Forget using your first crush's name with a few of the 'a's swapped for @ signs, if you really want to keep your information secure, the best way is to come up with a passphrase - a string of several words that are much harder for someone to hack than a simple password.
But the problem with passphrases is that, in order to be able to memorise them, we often end up making them from our favourite literature or TV quotes, which means hackers and their supercomputers can easily guess them. However, technology journalist Micah Lee over at The Intercept has now discovered a far better solution. And all you need is some dice.
The method Lee describes is called the "Diceware" technique, which is based on a 37-page list of words that each correspond to a five-digit number. To come up with your passphrase, all you need to do is roll your dice enough times (depending on how many you're using) to come up with five, completely random numbers. These will tell you the first word of your passphrase. Repeat this process until you've got a passphrase that's seven words long, which according to Lee is what you need in order to overwhelm Chinese hackers and the NSA.
"What you're doing here is generating entropy, extracting true randomness from nature and turning it into numbers," writes Lee over at The Intercept.
You'll end up with something that looks like "bleak grout had zen ulcer thorny snag" that you can keep in your wallet and recite over and over again until you have it down. And although that sounds like a mouthful to memorise, it's a whole lot easier than trying to remember a random string of numbers, symbols and letters, such as d07;oj7MgLz'%v.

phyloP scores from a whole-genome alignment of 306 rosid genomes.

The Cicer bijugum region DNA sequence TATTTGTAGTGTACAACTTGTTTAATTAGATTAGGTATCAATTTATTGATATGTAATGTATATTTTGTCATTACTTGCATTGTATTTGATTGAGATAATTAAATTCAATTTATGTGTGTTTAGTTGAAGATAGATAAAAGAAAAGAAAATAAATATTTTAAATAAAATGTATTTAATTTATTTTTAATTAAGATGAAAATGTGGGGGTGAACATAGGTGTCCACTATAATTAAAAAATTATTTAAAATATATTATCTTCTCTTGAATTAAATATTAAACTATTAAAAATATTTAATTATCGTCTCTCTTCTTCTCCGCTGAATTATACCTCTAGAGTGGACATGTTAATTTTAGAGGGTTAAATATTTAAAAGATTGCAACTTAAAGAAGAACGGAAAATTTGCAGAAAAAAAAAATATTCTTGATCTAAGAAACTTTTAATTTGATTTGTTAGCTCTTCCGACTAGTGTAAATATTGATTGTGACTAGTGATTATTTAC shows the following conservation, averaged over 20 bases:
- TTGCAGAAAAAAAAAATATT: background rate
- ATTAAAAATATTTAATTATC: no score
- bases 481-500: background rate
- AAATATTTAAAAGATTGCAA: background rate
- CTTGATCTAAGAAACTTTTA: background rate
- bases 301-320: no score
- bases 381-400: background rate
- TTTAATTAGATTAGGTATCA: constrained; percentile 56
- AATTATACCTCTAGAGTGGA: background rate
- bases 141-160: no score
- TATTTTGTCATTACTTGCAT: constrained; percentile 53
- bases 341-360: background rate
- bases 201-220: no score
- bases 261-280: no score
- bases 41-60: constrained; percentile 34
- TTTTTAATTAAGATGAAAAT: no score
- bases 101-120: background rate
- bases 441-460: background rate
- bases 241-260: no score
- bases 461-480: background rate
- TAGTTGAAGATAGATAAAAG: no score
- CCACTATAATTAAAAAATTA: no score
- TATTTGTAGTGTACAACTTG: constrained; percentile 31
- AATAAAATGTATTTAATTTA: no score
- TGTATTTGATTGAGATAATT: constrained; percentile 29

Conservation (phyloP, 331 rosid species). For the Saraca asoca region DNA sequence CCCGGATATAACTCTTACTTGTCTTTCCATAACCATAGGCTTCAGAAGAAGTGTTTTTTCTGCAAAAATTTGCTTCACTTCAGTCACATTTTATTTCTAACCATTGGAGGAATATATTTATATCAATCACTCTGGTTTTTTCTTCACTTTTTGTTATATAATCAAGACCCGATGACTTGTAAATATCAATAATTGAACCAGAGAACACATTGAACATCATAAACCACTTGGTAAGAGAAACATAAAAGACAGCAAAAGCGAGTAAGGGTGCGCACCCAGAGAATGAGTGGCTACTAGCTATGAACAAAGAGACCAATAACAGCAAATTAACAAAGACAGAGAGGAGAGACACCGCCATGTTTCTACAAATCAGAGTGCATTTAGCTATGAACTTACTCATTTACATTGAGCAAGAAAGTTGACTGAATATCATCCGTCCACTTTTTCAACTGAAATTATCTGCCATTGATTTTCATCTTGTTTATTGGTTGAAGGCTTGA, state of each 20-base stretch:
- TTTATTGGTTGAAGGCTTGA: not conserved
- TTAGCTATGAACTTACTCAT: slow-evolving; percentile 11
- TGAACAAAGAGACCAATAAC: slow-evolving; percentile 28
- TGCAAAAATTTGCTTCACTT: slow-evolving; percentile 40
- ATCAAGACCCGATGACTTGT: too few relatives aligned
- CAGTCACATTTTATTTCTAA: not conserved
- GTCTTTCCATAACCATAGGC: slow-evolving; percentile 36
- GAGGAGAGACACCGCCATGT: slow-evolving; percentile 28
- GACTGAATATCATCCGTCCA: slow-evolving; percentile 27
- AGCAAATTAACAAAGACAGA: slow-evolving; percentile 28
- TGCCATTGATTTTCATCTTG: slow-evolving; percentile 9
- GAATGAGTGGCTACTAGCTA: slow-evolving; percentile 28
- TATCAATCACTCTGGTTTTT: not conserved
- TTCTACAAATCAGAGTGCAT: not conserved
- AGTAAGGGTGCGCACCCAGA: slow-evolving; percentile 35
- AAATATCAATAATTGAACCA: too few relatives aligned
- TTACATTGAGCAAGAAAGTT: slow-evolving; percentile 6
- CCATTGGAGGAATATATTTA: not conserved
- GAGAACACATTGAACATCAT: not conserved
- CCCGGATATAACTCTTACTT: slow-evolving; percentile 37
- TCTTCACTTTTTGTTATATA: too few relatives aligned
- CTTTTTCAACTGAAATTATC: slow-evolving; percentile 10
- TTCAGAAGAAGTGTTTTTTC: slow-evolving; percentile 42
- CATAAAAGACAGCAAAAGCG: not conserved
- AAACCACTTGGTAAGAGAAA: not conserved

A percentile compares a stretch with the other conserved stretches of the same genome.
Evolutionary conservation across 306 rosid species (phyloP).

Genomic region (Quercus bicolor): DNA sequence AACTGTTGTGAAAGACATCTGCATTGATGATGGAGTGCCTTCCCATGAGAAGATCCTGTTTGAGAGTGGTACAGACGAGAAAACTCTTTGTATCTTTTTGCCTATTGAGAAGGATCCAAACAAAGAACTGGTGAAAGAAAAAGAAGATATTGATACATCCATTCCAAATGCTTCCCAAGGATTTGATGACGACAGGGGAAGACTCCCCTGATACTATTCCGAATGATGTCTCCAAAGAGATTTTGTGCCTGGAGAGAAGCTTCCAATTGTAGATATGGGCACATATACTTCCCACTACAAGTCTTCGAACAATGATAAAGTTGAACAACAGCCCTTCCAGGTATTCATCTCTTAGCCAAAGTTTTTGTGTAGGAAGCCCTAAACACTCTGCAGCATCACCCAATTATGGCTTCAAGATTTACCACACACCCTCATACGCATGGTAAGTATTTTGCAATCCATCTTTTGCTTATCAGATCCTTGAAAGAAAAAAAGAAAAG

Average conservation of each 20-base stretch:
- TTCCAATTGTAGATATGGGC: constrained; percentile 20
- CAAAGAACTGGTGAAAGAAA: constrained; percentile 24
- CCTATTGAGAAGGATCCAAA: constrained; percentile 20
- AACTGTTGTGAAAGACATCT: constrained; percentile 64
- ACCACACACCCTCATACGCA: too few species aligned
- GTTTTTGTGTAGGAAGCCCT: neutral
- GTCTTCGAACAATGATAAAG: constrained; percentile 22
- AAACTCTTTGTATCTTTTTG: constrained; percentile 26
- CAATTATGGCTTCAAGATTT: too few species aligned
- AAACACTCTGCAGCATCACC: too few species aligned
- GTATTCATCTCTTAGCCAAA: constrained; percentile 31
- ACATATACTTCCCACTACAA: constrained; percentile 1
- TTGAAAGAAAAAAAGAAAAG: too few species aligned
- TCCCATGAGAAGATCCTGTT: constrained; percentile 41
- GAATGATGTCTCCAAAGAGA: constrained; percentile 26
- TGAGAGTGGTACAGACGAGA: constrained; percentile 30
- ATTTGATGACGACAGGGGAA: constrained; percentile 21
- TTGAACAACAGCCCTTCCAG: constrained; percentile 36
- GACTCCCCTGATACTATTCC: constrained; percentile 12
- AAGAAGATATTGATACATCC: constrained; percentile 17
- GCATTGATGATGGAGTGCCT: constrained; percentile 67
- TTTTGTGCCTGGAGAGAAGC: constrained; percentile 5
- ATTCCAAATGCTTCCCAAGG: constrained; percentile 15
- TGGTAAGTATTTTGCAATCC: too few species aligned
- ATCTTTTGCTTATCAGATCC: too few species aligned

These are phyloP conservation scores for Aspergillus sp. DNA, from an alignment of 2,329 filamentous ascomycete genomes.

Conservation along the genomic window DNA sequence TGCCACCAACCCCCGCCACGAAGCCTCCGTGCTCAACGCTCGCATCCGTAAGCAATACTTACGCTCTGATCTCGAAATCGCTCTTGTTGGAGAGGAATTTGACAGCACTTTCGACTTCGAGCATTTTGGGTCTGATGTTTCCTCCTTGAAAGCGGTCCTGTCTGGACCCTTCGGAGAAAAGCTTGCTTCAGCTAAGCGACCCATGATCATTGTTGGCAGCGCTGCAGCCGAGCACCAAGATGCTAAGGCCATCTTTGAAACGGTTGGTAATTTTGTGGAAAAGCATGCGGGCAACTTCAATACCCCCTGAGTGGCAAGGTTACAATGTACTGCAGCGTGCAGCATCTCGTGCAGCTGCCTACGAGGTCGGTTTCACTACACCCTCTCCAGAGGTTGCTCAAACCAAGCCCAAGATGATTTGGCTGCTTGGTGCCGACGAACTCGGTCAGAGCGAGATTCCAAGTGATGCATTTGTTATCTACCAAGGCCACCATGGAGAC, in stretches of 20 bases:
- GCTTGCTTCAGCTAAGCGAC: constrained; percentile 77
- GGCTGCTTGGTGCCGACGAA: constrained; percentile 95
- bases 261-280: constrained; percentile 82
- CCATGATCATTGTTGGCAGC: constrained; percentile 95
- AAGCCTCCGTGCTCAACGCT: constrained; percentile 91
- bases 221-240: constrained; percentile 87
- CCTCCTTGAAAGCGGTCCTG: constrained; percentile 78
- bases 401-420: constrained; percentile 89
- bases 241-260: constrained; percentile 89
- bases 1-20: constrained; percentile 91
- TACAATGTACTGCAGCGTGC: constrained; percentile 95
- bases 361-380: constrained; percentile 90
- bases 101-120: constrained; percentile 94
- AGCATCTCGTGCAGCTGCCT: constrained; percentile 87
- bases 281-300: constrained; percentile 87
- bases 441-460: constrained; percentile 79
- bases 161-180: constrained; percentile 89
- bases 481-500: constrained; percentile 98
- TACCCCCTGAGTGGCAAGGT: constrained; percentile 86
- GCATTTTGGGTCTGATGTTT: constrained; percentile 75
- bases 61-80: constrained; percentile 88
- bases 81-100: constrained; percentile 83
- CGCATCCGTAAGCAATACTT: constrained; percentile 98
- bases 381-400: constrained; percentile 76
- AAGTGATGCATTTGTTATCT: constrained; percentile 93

It's more secure, too. If you use a seven-word passphrase recommended by Lee, there's only a one in 1,719,070,799,748,422,591,028,658,176 chance that someone could randomly pick your passphrase from the Diceware word list. Imagining that a computer is making one billion guesses per second of your password - as Edward Snowden warned us hackers are capable of in January 2013 - it would still take an average of 27 million years for them to guess your passphrase, Lee calculates.
But by the time they get even close to cracking it, we'll hopefully all have moved on from passwords and passphrases and be using quantum entanglement to secure our information. Or if all else fails, maybe we can just start writing our secrets (and bank details) in blood on edible paper to make sure they really stay hidden. After all, it is 2015, and apparently nothing is safe.
Find out more about the technique over at The Intercept, and hurry up and make your life more secure.
Source: The Intercept